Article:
China's once-booming auto industry is decelerating due to its slowing economy -- and its government's own efforts to get a handle on traffic. Earlier this month, Guangzhou became the third Chinese city to put a cap on annual car sales to combat growing traffic jams and pollution.
You can read a copy of the letter the USTR sent the WTO here.
Thursday, May 03, 2012
Today, General Motors announces its first quarter earnings. The CEO and chairman of General Motors, Dan Akerson, takes listener questions and talks about how the company has faired since it was restructured by the federal government in 2009.
Thursday, May 03, 2012
Today, General Motors announces its first quarter earnings as Americans debate whether the auto bailout was worth the investment. Celeste interviews the CEO and chairman of General Motors, Dan Akerson, about how the company has faired since it was restructured by the federal government in 2009.
Wednesday, February 08, 2012
Recap from It's a Free Country.
Welcome to Politics Bites, where every afternoon at It's A Free Country, we bring you the unmissable quotes from the morning's political conversations on WNYC. Today on the Brian Lehrer Show, Frank Rich, New York Magazine writer at large, discussed the Clint Eastwood Super Bowl ad and the politics around it.
TN MOVING STORIES: FAA Funding Agreement Reached; Tappan Zee Bridge Tolls' Worst Case Scenario; MTA, Union Resume Talks
Wednesday, February 01, 2012
By Kate Hinds
Top stories on TN: NYC held its first bicycle station community planning workshop. How the stimulus revived the electric car. One academic says NJ Governor Chris Christie’s hiring recommendations at the Port Authority far outpace his predecessor’s patronage hires. House Republicans rolled out parts of a $260 billion transportation infrastructure bill. President Obama dropped by the DC auto show. Karachi has the most beautiful buses in the world. And: the history of Critical Mass rides.
Lawmakers say they've reached an agreement on a $63 billion, four-year bill to extend the Federal Aviation Administration's operating authority and the agency's air traffic modernization effort. (AP via NPR)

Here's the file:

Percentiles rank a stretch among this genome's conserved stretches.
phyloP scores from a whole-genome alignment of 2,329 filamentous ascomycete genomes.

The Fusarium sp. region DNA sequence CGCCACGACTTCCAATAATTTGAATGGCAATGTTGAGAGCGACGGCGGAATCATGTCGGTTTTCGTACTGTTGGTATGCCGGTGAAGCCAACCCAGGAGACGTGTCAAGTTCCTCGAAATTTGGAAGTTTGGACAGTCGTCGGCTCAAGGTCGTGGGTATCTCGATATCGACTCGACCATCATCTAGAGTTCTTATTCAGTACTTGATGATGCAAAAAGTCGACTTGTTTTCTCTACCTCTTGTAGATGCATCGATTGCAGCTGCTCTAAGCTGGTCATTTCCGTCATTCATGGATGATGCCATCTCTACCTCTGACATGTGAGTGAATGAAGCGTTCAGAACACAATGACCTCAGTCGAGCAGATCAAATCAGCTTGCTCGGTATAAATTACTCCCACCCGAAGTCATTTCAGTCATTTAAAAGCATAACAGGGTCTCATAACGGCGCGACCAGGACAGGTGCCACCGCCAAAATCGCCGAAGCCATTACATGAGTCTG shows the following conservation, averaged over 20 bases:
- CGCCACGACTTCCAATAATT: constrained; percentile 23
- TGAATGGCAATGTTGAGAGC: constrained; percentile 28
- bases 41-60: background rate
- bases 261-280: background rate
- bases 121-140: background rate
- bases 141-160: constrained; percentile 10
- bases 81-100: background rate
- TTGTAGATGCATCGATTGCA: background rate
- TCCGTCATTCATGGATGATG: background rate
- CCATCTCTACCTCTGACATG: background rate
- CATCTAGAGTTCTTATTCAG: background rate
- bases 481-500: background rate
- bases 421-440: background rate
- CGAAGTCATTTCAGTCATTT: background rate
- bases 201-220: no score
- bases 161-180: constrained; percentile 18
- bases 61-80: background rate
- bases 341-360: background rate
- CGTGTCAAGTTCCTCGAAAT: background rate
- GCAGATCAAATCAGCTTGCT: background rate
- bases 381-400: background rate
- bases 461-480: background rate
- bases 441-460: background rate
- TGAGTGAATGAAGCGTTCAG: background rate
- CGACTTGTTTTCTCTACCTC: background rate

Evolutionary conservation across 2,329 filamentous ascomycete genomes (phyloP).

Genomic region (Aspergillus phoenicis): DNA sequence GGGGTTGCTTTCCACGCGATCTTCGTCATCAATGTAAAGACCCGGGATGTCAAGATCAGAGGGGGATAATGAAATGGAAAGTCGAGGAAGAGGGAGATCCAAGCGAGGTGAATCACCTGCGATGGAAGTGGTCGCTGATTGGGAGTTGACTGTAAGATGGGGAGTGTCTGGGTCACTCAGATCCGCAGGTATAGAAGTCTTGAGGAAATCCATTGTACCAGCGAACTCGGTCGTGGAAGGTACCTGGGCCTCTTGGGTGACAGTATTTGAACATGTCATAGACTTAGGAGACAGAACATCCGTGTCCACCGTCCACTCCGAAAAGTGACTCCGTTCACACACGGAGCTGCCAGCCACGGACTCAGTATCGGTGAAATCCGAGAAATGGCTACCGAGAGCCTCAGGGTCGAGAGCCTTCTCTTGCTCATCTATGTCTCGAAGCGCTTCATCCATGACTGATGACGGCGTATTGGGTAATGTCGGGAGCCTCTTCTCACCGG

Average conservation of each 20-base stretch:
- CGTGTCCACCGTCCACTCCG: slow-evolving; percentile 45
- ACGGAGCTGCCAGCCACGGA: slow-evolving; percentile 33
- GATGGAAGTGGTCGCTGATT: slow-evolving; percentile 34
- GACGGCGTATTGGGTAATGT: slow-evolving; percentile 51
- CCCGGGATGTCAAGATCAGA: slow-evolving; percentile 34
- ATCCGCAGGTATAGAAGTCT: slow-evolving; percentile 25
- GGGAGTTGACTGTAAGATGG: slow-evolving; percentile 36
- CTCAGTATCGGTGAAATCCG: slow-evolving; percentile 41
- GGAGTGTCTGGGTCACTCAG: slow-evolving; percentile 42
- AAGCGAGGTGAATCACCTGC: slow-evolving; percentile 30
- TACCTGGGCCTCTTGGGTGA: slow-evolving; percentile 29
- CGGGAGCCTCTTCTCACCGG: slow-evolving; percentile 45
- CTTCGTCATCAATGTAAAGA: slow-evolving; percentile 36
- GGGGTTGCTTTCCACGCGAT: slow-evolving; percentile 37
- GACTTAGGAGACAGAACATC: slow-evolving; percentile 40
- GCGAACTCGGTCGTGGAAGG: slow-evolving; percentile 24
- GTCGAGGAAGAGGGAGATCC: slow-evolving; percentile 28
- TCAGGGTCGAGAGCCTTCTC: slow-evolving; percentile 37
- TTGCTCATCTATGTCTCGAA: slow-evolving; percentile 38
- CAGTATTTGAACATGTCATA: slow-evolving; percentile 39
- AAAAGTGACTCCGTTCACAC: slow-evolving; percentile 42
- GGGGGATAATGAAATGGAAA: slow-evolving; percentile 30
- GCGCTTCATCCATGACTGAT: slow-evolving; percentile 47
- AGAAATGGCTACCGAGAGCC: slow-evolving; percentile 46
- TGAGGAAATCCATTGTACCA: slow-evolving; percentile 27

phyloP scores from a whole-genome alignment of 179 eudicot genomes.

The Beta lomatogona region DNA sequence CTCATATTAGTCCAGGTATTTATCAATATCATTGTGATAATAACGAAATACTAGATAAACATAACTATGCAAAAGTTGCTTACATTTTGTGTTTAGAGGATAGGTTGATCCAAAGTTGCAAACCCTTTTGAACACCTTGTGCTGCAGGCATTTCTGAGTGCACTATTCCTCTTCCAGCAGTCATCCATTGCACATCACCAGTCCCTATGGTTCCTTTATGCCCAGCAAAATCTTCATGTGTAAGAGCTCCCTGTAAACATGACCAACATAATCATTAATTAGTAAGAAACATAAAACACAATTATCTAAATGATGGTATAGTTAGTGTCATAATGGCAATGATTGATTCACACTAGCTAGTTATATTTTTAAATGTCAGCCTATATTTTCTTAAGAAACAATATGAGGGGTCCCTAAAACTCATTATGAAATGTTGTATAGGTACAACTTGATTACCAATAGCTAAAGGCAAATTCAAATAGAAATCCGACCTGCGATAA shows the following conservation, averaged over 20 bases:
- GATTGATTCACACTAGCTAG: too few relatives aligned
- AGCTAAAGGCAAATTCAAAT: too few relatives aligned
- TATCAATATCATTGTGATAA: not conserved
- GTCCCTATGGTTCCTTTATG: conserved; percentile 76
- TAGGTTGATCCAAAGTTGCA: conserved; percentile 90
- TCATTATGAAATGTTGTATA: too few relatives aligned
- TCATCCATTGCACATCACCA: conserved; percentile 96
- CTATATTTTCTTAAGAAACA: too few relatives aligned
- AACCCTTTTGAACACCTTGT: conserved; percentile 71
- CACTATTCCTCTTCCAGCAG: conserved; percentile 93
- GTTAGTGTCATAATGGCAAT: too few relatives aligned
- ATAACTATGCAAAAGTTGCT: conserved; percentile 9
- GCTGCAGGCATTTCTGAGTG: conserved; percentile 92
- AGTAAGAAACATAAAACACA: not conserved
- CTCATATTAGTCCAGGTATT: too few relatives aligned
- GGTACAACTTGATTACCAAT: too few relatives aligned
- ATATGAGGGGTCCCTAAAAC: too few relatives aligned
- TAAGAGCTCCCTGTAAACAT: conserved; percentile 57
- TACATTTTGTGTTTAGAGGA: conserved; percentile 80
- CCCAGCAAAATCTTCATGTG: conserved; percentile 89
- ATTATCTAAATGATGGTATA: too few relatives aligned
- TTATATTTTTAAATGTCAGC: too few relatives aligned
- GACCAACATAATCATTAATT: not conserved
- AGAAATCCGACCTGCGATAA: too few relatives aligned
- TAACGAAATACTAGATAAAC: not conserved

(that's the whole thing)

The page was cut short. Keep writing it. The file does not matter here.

The U.S. DOT is making $500 million available for a fourth round of TIGER grant funding. (DOT)
Engineers and transportation wonks are crunching numbers for the $5.2 billion Tappan Zee Bridge project to see what drivers might pay if toll revenue alone funds it. Worst-case scenario: $30 tolls by 2022, up from the current $5. (Crain's New York Business)
New York's MTA and the transit workers union will resume contract talks tomorrow. (Wall Street Journal)
The Motor City loses one of its rarest breeds: a woman car executive. (Forbes)
Florida Congressman John Mica needs to decide what district he'll run in. (Orlando Sentinel)
Boston's transit system set a modern ridership record in 2011 -- but those numbers will almost surely dip this year, as the T considers fare increases and service cuts. (Boston Globe)
General Motors’ bankruptcy unit has agreed to pay nearly $24 million to resolve environmental liabilities at Superfund sites in New Jersey, Maryland and Missouri. (Star-Ledger)
Thursday, January 26, 2012
By Kate Hinds
On the heels of a blistering Congressional hearing yesterday, where officials from the National Highway Transportation Safety Administration were accused of sacrificing public safety to protect the government's investment in General Motors (sample tweet from committee chair, Republican Darrell Issa: @GOPOversight's Mike Kelly "takes the gloves off" to deliver accountability for #ChevyVolt subsidies you paid for), GM's new Volt ad is more in line with President Obama's take on the auto bailout in the State of the Union: “We bet on American workers. We bet on American ingenuity. And tonight, the American auto industry is back.”
The ad is the latest in a spate of 'Detroit pride'- themed commercials (think 'Eminem's "this is the Motor City. This is what we do"' Chrysler commercial from last year's Superbowl). In this one, a Chevrolet Volt assembly line winds through the streets of Hamtramck, Michigan -- described by Chevy as "a city within a city in the heart of Detroit."
“This isn’t just the car we wanted to build,” a narrator intones. “This is the car America had to build.” Watch below!
(Hat tip to The Hill)